Hiding behind the dense bushes, these wild cats look terribly similar to our neighborhood-friendly pet cats. But don’t be fooled by their similarity. These fierce creatures are also capable of attacking deer. Yes, we are talking about none other than the famous feline, Bobcats.
Bobcats are the most abundant wildcats in the North American continent, their range starts in south Canada and extends up to central Mexico. But do they reside in Iowa?
Below I’ve explained everything you need to know about the Bobcat’s presence in Iowa.
Are There Bobcats in Iowa?
Yes, you will definitely find Bobcats in Iowa. The state is home to a diverse variety of habitats all of which are suitable for bobcat breeding.
Bobcats were once almost wiped out of Iowa after European expansion. Their natural instinct to predate on Livestock led them to be hunted for a long time until the late 1900s.
In 1977, they were listed as Threatened and endangered. As their population slowly picked up, the state delisted them but retained their Protected status.
Even today these fierce creatures are federally protected. One of the top reasons being that bobcats look similar to other species of spotted cats like leopards, which are rare and endangered throughout the world.
Where Do Bobcats Live in Iowa & How common are bobcats in Iowa?
You can spot Bobcats in almost all the counties of the state. In fact, recent wildlife studies point to about 5000 to 8000 bobcat population living in the state.
Bobcats are solitary by nature and avoid habitats supporting a substantial human population. As per various sightings, reports, and studies, the counties in the south inhabit more bobcats than the north counties by a large margin.
In fact, the observation concluded that, while there is a chance of seeing a bobcat in south Iowa at least once in 2 years, in north Iowa, there is only once in a 20-year chance to sight these bobcats.
Overall, like other wild creatures occupying the state’s natural landscapes, the chance of seeing or spotting a Bobcat varies county by county. While Bobcat’s population is high, it is unevenly distributed in the state.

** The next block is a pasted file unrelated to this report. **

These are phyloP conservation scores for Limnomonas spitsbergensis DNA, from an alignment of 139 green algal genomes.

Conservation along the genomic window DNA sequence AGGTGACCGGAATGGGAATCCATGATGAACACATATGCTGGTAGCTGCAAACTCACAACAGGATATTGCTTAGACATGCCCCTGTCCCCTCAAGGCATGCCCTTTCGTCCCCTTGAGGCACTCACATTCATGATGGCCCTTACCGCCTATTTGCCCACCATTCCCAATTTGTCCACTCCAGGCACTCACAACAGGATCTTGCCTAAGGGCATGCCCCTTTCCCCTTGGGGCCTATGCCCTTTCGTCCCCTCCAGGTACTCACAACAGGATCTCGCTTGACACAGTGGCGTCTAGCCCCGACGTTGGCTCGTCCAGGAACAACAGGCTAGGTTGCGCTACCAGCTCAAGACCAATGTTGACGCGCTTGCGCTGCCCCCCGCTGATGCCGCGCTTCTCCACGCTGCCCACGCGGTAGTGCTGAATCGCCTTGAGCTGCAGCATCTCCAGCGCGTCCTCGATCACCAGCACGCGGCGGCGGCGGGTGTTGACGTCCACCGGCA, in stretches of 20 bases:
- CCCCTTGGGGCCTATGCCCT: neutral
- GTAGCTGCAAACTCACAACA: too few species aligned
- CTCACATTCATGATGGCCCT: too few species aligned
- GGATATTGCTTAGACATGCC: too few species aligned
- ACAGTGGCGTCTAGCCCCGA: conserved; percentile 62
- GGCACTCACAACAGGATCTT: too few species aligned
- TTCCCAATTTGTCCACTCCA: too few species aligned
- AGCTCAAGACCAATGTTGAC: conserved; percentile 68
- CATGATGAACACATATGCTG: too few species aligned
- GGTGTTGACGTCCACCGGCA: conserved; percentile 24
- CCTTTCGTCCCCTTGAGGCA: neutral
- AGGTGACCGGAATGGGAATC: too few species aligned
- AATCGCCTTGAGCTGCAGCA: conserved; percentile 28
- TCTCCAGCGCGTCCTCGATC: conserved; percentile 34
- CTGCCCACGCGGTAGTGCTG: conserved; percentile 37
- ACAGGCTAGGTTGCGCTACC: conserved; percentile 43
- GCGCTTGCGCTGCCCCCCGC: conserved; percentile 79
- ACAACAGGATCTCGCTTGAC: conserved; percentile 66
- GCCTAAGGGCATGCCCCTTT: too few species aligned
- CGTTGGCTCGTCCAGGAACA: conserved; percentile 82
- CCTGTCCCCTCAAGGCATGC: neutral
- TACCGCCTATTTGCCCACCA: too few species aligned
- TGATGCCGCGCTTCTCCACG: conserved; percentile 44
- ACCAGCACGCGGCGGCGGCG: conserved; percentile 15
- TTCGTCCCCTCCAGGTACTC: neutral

How Large Is an Iowa Bobcat?
If you are a resident of the state particularly in one of the southern counties, then I am sure you would have spotted a cat-like creature in the wild. Yes, they are carnivorous but aren’t really a threat to humans.
Bobcats’ body size measures about 2 to 4 feet in length and 2 to 3 feet in height. While an adult female weighs 18 pounds and an adult male weighs 25 pounds, the largest bobcat recorded in the state weighed 35 pounds. Their short legs and muscular body also aid them in hunting their prey.
Also Check Our Guide On Bobcats In US
Are Bobcats Aggressive in Iowa?
Bobcats by nature are non-aggressive and tend to avoid encounters and conflicts altogether with humans. But they are territorial and tend to have conflicts with other wild animals but never with humans.
Note that this doesn’t hide the fact that Bobcat at the end of the day is a wild creature. And like any wild creature, Bobcats too are prone to be aggressive and defensive when cornered and threatened, especially due to food sources and threatening young bobcats.
Therefore, we agree that an encounter with a bobcat especially a dangerous one is rare, still follow all the precautions set by the state for your as well as the wild animal’s safety.